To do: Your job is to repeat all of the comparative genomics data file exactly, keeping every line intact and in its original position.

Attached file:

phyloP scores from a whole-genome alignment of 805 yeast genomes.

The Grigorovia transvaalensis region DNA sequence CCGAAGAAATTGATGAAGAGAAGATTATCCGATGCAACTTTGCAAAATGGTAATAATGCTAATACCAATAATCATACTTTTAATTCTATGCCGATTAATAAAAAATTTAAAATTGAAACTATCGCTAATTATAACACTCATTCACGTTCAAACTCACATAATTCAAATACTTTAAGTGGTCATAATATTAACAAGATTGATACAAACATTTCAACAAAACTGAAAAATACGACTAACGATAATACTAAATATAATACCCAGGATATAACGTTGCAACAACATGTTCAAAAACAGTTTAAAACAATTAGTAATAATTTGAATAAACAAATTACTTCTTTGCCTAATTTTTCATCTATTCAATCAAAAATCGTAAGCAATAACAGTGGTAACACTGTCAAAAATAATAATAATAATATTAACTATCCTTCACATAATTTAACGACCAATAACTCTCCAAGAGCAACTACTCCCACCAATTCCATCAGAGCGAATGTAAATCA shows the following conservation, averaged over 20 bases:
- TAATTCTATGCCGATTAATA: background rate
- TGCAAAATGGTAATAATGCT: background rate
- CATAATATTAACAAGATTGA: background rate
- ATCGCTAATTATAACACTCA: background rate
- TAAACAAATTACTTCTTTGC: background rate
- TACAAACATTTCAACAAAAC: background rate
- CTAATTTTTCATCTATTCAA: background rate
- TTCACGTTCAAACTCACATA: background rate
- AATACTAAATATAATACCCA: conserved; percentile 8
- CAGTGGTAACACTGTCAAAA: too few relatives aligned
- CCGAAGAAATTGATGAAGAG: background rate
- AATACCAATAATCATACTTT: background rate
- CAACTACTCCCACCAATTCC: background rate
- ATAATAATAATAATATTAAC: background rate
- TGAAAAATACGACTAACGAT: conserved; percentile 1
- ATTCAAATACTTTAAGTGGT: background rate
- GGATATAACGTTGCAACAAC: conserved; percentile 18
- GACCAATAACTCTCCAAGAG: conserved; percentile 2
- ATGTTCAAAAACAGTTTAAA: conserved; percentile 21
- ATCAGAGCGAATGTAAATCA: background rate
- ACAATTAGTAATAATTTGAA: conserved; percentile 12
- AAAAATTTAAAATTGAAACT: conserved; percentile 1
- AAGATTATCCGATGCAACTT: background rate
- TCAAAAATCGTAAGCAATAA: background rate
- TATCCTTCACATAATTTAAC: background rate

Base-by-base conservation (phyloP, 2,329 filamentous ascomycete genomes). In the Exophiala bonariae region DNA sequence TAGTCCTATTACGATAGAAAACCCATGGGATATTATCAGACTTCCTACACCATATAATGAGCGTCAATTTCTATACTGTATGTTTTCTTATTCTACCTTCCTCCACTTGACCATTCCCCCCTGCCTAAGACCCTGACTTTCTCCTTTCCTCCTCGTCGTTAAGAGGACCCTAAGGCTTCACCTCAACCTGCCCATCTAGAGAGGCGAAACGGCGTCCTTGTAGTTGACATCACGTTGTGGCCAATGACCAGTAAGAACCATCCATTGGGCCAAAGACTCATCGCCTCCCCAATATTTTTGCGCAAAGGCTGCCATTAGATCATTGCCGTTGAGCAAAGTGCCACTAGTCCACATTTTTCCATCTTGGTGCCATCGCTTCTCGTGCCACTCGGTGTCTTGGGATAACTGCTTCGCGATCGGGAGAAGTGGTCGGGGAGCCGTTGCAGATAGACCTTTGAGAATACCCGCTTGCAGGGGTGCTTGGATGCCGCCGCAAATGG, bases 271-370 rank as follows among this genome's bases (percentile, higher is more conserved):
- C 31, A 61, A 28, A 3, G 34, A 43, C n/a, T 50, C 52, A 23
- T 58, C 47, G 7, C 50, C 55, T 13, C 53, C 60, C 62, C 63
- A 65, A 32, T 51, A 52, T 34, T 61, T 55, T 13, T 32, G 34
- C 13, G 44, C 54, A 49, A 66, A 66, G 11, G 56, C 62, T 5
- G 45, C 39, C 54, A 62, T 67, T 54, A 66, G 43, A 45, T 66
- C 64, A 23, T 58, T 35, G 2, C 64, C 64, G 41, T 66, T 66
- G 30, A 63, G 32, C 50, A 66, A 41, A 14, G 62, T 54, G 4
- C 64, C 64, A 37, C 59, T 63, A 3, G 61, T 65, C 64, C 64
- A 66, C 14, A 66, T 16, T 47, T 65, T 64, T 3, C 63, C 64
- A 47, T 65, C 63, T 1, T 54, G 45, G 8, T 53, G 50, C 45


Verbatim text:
phyloP scores from a whole-genome alignment of 805 yeast genomes.

The Grigorovia transvaalensis region DNA sequence CCGAAGAAATTGATGAAGAGAAGATTATCCGATGCAACTTTGCAAAATGGTAATAATGCTAATACCAATAATCATACTTTTAATTCTATGCCGATTAATAAAAAATTTAAAATTGAAACTATCGCTAATTATAACACTCATTCACGTTCAAACTCACATAATTCAAATACTTTAAGTGGTCATAATATTAACAAGATTGATACAAACATTTCAACAAAACTGAAAAATACGACTAACGATAATACTAAATATAATACCCAGGATATAACGTTGCAACAACATGTTCAAAAACAGTTTAAAACAATTAGTAATAATTTGAATAAACAAATTACTTCTTTGCCTAATTTTTCATCTATTCAATCAAAAATCGTAAGCAATAACAGTGGTAACACTGTCAAAAATAATAATAATAATATTAACTATCCTTCACATAATTTAACGACCAATAACTCTCCAAGAGCAACTACTCCCACCAATTCCATCAGAGCGAATGTAAATCA shows the following conservation, averaged over 20 bases:
- TAATTCTATGCCGATTAATA: background rate
- TGCAAAATGGTAATAATGCT: background rate
- CATAATATTAACAAGATTGA: background rate
- ATCGCTAATTATAACACTCA: background rate
- TAAACAAATTACTTCTTTGC: background rate
- TACAAACATTTCAACAAAAC: background rate
- CTAATTTTTCATCTATTCAA: background rate
- TTCACGTTCAAACTCACATA: background rate
- AATACTAAATATAATACCCA: conserved; percentile 8
- CAGTGGTAACACTGTCAAAA: too few relatives aligned
- CCGAAGAAATTGATGAAGAG: background rate
- AATACCAATAATCATACTTT: background rate
- CAACTACTCCCACCAATTCC: background rate
- ATAATAATAATAATATTAAC: background rate
- TGAAAAATACGACTAACGAT: conserved; percentile 1
- ATTCAAATACTTTAAGTGGT: background rate
- GGATATAACGTTGCAACAAC: conserved; percentile 18
- GACCAATAACTCTCCAAGAG: conserved; percentile 2
- ATGTTCAAAAACAGTTTAAA: conserved; percentile 21
- ATCAGAGCGAATGTAAATCA: background rate
- ACAATTAGTAATAATTTGAA: conserved; percentile 12
- AAAAATTTAAAATTGAAACT: conserved; percentile 1
- AAGATTATCCGATGCAACTT: background rate
- TCAAAAATCGTAAGCAATAA: background rate
- TATCCTTCACATAATTTAAC: background rate

Base-by-base conservation (phyloP, 2,329 filamentous ascomycete genomes). In the Exophiala bonariae region DNA sequence TAGTCCTATTACGATAGAAAACCCATGGGATATTATCAGACTTCCTACACCATATAATGAGCGTCAATTTCTATACTGTATGTTTTCTTATTCTACCTTCCTCCACTTGACCATTCCCCCCTGCCTAAGACCCTGACTTTCTCCTTTCCTCCTCGTCGTTAAGAGGACCCTAAGGCTTCACCTCAACCTGCCCATCTAGAGAGGCGAAACGGCGTCCTTGTAGTTGACATCACGTTGTGGCCAATGACCAGTAAGAACCATCCATTGGGCCAAAGACTCATCGCCTCCCCAATATTTTTGCGCAAAGGCTGCCATTAGATCATTGCCGTTGAGCAAAGTGCCACTAGTCCACATTTTTCCATCTTGGTGCCATCGCTTCTCGTGCCACTCGGTGTCTTGGGATAACTGCTTCGCGATCGGGAGAAGTGGTCGGGGAGCCGTTGCAGATAGACCTTTGAGAATACCCGCTTGCAGGGGTGCTTGGATGCCGCCGCAAATGG, bases 271-370 rank as follows among this genome's bases (percentile, higher is more conserved):
- C 31, A 61, A 28, A 3, G 34, A 43, C n/a, T 50, C 52, A 23
- T 58, C 47, G 7, C 50, C 55, T 13, C 53, C 60, C 62, C 63
- A 65, A 32, T 51, A 52, T 34, T 61, T 55, T 13, T 32, G 34
- C 13, G 44, C 54, A 49, A 66, A 66, G 11, G 56, C 62, T 5
- G 45, C 39, C 54, A 62, T 67, T 54, A 66, G 43, A 45, T 66
- C 64, A 23, T 58, T 35, G 2, C 64, C 64, G 41, T 66, T 66
- G 30, A 63, G 32, C 50, A 66, A 41, A 14, G 62, T 54, G 4
- C 64, C 64, A 37, C 59, T 63, A 3, G 61, T 65, C 64, C 64
- A 66, C 14, A 66, T 16, T 47, T 65, T 64, T 3, C 63, C 64
- A 47, T 65, C 63, T 1, T 54, G 45, G 8, T 53, G 50, C 45